Like all popular activities, the game of shuffleboard enjoyed today by legions of followers the world over came from humble beginnings. Before there were shuffleboard leagues and expertly crafted tables, the game was developed as a simple bar sport that required only coins and a tabletop to get a competition going. The game may have gotten more serious as the years progressed, but at its core, shuffleboard retains the key characteristics that made it popular to begin with. Not only is it an activity that can be enjoyed by nearly anyone, its a social sport that brings people young and old together, whether it is played in a home game room or down at the local American Legion hall.
The birth of table shuffleboard
Shuffleboard has endured as a popular game for centuries, first showing up during the 1500s across the pond in the taverns and parlors of Great Britain. The original name of the earliest form of shuffleboard was simply "shove a penny," as that action was the basic gist of the sport. Players would shoot pennies and other coins down the end of a bar and aim to get as close to the edge as possible without having their penny fall off. The game was essentially a very basic version of today's "Knock-Off." It was far from just a bar activity, as members of the aristocracy even took a liking to it. Noblemen and Ladies commissioned tables for their homes and used coins specifically crafted for the game as pucks. The game got so popular that King Henry VIII eventually was forced to outlaw it, claiming the activity distracted soldiers who should be practicing their archery and sword-fighting skills.
The sport of shuffleboard comes Stateside
English settlers eventually brought shuffleboard to the United States where the game gained popularity in bars up and down the East Coast. However, shuffleboard didn't have the classy reputation it enjoyed back in England upon arriving in the U.S. Instead, the game was looked down upon by the pious as an activity for sinners, even being mentioned in the 1648 play "The Crucible" in a less than favorable light. In 1848, the game was even taken to court, as lawmakers unsuccessfully attempted to have shuffleboard banned from bars throughout the state. The case didn't stick, as the judge deemed it was a game of skill, not of chance, and therefore considered fair-play at bars without gambling licenses. By the late 19th Century, though, even the rich and powerful couldn't resist the sport, as tables were built for private residences by many of the era's most esteemed furniture designers.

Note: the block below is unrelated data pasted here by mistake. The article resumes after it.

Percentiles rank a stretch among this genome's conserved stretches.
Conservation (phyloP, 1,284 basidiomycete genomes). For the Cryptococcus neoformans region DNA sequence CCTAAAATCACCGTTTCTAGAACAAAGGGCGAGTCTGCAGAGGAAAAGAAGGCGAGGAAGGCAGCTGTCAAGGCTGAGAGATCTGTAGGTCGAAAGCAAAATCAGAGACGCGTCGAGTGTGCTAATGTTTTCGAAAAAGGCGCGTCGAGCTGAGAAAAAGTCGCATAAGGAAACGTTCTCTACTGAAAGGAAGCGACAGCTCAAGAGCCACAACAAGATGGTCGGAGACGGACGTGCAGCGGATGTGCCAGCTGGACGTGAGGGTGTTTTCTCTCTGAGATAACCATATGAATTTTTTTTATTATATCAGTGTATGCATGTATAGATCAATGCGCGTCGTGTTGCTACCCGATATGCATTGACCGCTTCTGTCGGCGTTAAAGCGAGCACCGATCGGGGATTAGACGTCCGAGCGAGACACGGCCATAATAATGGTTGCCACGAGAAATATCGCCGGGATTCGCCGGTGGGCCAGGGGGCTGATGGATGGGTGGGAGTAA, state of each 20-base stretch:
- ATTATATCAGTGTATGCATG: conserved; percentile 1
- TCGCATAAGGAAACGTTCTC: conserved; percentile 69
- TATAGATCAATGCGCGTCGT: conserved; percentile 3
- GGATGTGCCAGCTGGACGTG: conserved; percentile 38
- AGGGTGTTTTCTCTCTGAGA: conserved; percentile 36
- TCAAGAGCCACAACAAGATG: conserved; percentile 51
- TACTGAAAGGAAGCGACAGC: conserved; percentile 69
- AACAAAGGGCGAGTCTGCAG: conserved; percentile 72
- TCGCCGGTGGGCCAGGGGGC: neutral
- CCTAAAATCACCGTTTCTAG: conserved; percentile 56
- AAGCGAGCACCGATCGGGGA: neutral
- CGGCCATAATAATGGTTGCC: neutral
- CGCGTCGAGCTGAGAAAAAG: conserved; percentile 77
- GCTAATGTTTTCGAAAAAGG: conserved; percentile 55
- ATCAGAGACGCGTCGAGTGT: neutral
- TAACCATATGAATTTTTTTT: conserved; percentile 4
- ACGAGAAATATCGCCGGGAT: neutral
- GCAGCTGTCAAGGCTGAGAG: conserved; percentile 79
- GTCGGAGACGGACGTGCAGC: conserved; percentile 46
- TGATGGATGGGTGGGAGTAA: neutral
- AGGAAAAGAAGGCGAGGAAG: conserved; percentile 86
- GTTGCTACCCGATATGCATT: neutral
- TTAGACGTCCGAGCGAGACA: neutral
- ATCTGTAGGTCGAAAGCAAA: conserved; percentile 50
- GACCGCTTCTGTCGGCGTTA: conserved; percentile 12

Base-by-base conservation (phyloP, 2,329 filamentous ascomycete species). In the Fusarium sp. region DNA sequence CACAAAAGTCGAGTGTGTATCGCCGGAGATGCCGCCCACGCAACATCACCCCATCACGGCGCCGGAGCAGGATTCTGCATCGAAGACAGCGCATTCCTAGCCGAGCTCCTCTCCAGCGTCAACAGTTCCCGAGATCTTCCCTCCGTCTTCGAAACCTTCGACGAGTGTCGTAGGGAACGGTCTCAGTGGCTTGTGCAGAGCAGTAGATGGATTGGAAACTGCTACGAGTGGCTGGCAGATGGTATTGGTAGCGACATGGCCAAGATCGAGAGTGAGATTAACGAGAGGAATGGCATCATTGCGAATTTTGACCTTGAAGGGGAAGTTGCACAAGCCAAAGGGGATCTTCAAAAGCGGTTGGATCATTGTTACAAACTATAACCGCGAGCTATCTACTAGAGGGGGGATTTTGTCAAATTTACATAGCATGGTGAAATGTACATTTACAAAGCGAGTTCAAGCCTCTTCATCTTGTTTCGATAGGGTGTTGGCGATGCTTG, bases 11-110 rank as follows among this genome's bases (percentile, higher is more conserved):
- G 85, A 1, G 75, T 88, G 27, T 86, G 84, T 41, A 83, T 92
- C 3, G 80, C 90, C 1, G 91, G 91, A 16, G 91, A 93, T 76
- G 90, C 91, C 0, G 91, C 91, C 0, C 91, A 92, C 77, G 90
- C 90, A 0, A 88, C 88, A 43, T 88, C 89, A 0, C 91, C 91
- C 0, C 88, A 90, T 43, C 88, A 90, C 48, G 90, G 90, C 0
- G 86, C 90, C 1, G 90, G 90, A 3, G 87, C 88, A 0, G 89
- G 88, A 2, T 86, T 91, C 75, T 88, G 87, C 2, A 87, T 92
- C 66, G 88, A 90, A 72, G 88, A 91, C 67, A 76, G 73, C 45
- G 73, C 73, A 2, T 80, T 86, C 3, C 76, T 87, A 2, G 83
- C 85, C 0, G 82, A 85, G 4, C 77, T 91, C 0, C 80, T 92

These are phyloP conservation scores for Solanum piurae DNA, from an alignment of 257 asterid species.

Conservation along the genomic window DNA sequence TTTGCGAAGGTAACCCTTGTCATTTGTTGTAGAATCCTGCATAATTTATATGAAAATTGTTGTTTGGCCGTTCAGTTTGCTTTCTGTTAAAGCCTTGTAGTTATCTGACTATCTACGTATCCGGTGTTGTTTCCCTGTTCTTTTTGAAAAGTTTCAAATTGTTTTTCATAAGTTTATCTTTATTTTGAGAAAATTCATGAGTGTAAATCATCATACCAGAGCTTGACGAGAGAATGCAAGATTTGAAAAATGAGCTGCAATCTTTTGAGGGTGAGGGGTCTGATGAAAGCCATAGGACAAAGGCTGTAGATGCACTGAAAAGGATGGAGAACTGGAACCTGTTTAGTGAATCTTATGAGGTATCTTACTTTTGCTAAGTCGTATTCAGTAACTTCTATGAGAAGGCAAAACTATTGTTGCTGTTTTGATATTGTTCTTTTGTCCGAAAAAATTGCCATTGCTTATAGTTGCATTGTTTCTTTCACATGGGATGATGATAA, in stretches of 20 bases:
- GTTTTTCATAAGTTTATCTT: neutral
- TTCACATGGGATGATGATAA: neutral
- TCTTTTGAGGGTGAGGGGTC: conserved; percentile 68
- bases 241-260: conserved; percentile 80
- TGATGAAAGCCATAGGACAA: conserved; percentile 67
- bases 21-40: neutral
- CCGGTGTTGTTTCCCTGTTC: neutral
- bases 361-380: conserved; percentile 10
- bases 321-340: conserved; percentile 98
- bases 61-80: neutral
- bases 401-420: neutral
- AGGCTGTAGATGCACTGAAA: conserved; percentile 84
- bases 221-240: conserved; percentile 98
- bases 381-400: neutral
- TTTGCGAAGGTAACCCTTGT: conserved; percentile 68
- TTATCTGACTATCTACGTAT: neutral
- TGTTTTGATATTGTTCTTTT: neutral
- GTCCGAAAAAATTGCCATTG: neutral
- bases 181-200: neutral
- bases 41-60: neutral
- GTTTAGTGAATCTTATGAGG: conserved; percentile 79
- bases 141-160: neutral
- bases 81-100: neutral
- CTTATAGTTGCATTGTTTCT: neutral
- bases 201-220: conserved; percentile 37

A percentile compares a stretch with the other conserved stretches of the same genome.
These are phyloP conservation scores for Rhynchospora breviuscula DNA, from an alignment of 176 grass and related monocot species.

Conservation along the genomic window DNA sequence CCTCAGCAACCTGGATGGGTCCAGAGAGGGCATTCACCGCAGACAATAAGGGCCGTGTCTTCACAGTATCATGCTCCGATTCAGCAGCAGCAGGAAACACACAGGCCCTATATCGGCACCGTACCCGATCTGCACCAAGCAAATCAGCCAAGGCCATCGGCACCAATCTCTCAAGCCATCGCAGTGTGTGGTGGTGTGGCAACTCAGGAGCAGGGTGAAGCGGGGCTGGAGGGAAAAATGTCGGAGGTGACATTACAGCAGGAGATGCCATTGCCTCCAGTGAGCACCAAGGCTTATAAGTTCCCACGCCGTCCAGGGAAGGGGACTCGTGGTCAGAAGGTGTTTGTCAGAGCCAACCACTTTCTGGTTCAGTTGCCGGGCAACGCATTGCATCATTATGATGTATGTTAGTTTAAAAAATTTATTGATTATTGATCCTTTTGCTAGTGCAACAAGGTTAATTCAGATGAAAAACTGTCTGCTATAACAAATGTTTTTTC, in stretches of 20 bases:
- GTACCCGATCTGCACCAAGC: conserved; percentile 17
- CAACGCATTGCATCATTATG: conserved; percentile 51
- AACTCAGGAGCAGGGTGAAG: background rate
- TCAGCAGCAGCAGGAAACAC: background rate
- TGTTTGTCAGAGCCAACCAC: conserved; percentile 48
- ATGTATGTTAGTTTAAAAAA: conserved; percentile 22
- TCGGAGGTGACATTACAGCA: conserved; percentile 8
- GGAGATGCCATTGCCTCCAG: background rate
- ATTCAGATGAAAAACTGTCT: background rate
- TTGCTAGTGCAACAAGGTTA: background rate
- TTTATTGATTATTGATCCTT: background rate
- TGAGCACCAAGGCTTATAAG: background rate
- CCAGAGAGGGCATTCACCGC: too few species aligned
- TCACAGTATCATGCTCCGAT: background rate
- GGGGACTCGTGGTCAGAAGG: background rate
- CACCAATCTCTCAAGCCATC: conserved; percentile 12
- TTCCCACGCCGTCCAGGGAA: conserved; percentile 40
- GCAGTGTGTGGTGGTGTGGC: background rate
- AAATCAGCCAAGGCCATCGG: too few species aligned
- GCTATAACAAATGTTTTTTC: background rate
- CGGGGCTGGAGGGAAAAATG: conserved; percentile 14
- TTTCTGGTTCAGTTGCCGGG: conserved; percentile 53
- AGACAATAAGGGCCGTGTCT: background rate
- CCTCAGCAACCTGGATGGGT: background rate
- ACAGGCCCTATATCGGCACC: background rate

Shuffleboard in modern times
The game finally made it to California in the early 1900s, and by the 1950s, was one of the most popular activities in the country. Leagues sprouted up coast to coast as the game was even covered on the sports pages of the nation's most popular newspapers. A big reason for the surge in popularity can be attributed to World War II, when soldiers from all over the country who cherished the sport during wartime brought the game home with them. Popularity for the game began to wane during the 1960s and '70s as the game failed to attract a younger crowd, and other activities, like television, became premier entertainment options. However, the game retained a following and has seen something of a resurgence in recent years as players the world over still gather in droves for high profile competitions. In 1979, the International Shuffleboard Association (ISA) was developed in St. Petersburg, Florida and now includes teams from the U.S., Canada, England, Australia, Japan and Brazil. In the '90s, the Table Shuffleboard Association (TSA) even developed its own Hall of Fame for players who helped keep the sport alive for centuries. Whether you play at your local bar or have a game room at home, complete with an extra-large shuffleboard table of your very own, there's no denying that this game is one of the most exciting activities to enjoy with friends and family. It's because of this that shuffleboard has been played for over 500 years and will continue to be enjoyed for years to come.